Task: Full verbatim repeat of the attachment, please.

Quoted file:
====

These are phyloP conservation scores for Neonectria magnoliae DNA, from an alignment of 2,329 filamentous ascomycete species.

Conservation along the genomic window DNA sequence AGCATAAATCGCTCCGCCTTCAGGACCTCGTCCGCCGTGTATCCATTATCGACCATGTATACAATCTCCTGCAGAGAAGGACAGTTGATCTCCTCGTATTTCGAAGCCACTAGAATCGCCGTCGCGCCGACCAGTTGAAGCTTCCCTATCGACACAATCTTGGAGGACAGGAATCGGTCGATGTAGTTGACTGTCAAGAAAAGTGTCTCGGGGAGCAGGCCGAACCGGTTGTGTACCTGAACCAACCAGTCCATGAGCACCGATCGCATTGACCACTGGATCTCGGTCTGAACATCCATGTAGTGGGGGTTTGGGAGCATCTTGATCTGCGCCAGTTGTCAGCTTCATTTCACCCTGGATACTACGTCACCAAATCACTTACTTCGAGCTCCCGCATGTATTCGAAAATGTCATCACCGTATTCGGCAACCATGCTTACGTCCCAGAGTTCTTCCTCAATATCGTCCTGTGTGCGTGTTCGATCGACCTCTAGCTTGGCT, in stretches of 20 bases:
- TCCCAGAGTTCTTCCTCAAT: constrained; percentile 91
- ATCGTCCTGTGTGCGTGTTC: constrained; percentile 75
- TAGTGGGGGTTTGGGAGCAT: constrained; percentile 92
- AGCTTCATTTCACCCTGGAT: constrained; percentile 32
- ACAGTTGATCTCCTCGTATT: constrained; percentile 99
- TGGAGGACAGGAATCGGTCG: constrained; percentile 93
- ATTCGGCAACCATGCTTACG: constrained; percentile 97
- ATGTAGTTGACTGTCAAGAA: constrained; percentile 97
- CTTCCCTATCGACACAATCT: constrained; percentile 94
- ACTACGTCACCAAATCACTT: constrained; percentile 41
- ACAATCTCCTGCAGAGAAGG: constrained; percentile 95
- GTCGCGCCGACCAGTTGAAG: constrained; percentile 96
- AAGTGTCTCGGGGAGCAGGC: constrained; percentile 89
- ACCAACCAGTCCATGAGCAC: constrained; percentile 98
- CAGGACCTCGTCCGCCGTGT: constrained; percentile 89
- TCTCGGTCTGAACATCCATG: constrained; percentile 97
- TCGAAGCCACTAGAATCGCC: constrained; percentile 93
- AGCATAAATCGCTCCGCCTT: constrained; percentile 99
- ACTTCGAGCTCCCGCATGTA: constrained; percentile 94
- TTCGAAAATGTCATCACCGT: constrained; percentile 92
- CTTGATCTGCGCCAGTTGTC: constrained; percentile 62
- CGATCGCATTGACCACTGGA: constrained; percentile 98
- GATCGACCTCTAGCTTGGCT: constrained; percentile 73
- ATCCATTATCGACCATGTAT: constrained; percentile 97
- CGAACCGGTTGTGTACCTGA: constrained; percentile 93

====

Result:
These are phyloP conservation scores for Neonectria magnoliae DNA, from an alignment of 2,329 filamentous ascomycete species.

Conservation along the genomic window DNA sequence AGCATAAATCGCTCCGCCTTCAGGACCTCGTCCGCCGTGTATCCATTATCGACCATGTATACAATCTCCTGCAGAGAAGGACAGTTGATCTCCTCGTATTTCGAAGCCACTAGAATCGCCGTCGCGCCGACCAGTTGAAGCTTCCCTATCGACACAATCTTGGAGGACAGGAATCGGTCGATGTAGTTGACTGTCAAGAAAAGTGTCTCGGGGAGCAGGCCGAACCGGTTGTGTACCTGAACCAACCAGTCCATGAGCACCGATCGCATTGACCACTGGATCTCGGTCTGAACATCCATGTAGTGGGGGTTTGGGAGCATCTTGATCTGCGCCAGTTGTCAGCTTCATTTCACCCTGGATACTACGTCACCAAATCACTTACTTCGAGCTCCCGCATGTATTCGAAAATGTCATCACCGTATTCGGCAACCATGCTTACGTCCCAGAGTTCTTCCTCAATATCGTCCTGTGTGCGTGTTCGATCGACCTCTAGCTTGGCT, in stretches of 20 bases:
- TCCCAGAGTTCTTCCTCAAT: constrained; percentile 91
- ATCGTCCTGTGTGCGTGTTC: constrained; percentile 75
- TAGTGGGGGTTTGGGAGCAT: constrained; percentile 92
- AGCTTCATTTCACCCTGGAT: constrained; percentile 32
- ACAGTTGATCTCCTCGTATT: constrained; percentile 99
- TGGAGGACAGGAATCGGTCG: constrained; percentile 93
- ATTCGGCAACCATGCTTACG: constrained; percentile 97
- ATGTAGTTGACTGTCAAGAA: constrained; percentile 97
- CTTCCCTATCGACACAATCT: constrained; percentile 94
- ACTACGTCACCAAATCACTT: constrained; percentile 41
- ACAATCTCCTGCAGAGAAGG: constrained; percentile 95
- GTCGCGCCGACCAGTTGAAG: constrained; percentile 96
- AAGTGTCTCGGGGAGCAGGC: constrained; percentile 89
- ACCAACCAGTCCATGAGCAC: constrained; percentile 98
- CAGGACCTCGTCCGCCGTGT: constrained; percentile 89
- TCTCGGTCTGAACATCCATG: constrained; percentile 97
- TCGAAGCCACTAGAATCGCC: constrained; percentile 93
- AGCATAAATCGCTCCGCCTT: constrained; percentile 99
- ACTTCGAGCTCCCGCATGTA: constrained; percentile 94
- TTCGAAAATGTCATCACCGT: constrained; percentile 92
- CTTGATCTGCGCCAGTTGTC: constrained; percentile 62
- CGATCGCATTGACCACTGGA: constrained; percentile 98
- GATCGACCTCTAGCTTGGCT: constrained; percentile 73
- ATCCATTATCGACCATGTAT: constrained; percentile 97
- CGAACCGGTTGTGTACCTGA: constrained; percentile 93